EDITORIAL: INEC moral duty to prove to Nigerians it’s not a compromised agency
The whole world commended the 2015 general election conducted by Professor Attahiru Jega as one of the freest and fairest election in the history of the country especially in the current political and democratic dispensation. The 2015 election was a clear departure from what has been more of a culture in the country. It is one election that truly reflects the true and absolute thought and will of the common man. The 2015 election in its climax saw the defeat of an incumbent by the opposition and to ice the cake of the beauty of the Attahiru Jega’s elections, the then President Goodluck Ebele Jonathan conceded defeat in the face of obvious loss despite having a state to count.
In the way forward, stakeholders called for a build up on the foundation Jega laid with the conduct of the 2015 elections. His election raise the bar of electoral conduct in the country but it was only a modicum that the election was able to provide in a country where the culture of winner takes all is real and all politicians dread the nightmare and as such would do all things possible to get power at all cost.
To us at IMPACT NEWS the 2019 general election is a total departure from the path laid by the conduct of the 2015 Jega-led general elections. In fact it is an unfortunate reminder of the 2007 sham conducted by Professor Maurice Iwu. The conduct of the 2019 general elections shows that the Independent National Electoral Commission (INEC) drove Nigeria through a wrong path; there is therefore an urgent need for a national apology by the leadership of the commission to Nigerians.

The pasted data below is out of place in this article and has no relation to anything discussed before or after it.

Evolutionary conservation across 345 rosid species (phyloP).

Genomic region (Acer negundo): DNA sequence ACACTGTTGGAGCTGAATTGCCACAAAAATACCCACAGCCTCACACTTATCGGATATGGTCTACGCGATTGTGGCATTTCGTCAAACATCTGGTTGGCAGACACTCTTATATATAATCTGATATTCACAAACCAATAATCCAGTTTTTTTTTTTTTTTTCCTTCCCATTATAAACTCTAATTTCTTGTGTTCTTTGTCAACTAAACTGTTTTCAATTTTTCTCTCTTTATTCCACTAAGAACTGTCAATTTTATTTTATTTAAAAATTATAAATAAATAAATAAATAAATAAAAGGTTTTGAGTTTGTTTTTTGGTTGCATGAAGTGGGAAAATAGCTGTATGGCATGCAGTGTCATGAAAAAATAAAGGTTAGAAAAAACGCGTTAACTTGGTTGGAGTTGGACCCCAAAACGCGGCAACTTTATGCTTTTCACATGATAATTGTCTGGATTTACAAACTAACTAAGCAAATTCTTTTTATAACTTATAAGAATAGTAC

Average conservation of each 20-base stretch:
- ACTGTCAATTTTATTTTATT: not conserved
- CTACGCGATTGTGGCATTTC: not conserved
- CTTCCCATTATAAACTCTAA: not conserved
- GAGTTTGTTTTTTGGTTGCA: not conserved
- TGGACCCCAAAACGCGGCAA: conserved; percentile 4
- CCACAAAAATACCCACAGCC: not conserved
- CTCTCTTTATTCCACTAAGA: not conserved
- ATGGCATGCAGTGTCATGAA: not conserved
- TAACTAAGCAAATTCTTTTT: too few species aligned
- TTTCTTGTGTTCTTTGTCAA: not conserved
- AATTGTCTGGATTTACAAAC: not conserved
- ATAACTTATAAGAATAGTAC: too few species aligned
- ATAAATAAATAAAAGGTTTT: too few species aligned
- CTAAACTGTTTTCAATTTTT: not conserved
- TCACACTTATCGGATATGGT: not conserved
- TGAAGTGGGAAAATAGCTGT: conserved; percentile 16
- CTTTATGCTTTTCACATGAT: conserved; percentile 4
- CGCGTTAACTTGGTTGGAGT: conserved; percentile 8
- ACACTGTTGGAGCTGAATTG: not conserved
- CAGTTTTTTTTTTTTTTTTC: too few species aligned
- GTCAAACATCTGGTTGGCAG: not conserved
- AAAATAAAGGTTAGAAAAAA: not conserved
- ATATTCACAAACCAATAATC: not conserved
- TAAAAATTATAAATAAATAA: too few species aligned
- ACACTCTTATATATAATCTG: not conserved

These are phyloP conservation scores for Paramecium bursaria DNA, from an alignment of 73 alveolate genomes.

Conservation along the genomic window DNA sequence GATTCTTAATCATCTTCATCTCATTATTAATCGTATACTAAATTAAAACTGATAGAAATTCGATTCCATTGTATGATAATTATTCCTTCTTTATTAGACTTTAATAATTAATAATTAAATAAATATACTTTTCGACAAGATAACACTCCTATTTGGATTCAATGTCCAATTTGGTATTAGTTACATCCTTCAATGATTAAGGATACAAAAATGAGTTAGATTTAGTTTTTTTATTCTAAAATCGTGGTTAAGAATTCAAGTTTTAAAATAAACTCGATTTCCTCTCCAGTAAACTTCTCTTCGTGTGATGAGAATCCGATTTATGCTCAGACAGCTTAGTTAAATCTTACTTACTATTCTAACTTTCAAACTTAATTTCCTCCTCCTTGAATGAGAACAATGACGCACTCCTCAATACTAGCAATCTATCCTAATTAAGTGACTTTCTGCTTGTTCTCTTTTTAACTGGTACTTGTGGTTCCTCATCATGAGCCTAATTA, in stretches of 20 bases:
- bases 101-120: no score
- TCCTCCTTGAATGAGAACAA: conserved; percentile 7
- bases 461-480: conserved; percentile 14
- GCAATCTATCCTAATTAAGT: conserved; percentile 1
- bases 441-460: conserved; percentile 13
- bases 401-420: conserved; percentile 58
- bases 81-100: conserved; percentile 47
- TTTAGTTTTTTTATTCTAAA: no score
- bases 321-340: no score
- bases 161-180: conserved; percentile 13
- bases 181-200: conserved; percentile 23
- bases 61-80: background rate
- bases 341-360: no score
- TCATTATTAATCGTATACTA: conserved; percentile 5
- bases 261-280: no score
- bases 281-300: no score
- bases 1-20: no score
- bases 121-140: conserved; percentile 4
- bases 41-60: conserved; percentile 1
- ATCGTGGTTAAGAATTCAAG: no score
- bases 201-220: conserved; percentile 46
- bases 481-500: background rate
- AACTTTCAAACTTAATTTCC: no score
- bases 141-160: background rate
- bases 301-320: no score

The sudden postponement of the election that eventually sapped the eagerness of Nigerians who were ready to participate in the election was the most unfortunate. The postponement heralded the drama that eventually characterised the elections that are yet to be concluded even a month after its commencement.
Unsurprisingly, the outcome of the various elections conducted within this period did little to provide modicum of satisfaction to Nigerians as the outcome did little to redeem the image of INEC.
The postponement further contributed to the sinking statistics of voter participation in elections in the country as it has been a culture needed to change considering previous turnout. We strongly placed the fault at the doorstep of INEC.
In fairness to the commission, the voting pattern resulted in most of the inconclusive elections in Adamawa, Kano, Sokoto, Benue and Plateau states of the country, apart from Rivers state where the electoral process was initially suspended as a result of violence.
In spite the labourious struggled of INEC to impress Nigerians that it is truly an independent body, its action at the eleventh hour to the election cast a thick cloud of suspicion and mistrust on the commission. We only hope that these clouds would fade away with time. Records of the commission in the nearest future will be of value for this.
We also hope as we keep our fingers crossed that the election tribunals would affirm the outcome of the elections as this is the only viable option for INEC to prove to Nigerians that it conducted the 2019 general elections despite the circumstances in the best professional and fairness expected of the commission.
We expect that INEC would learn from its mistakes and those observations noted in the course of preparation for the 2019 general elections would be taken into consideration in the build up for future general elections. Truly INEC must be commended for salvaging the elections and coming out with what we have today.
While we look forward for better electoral process, we would not forget in a hurry that at the point of voting in 2011 general election, Professor Jega postponed the elections but four years later raised the bar. We only hope that the challenges Mahmood Yakubu experienced in this 2019 general elections would produced a better elections in 2023 and future elections.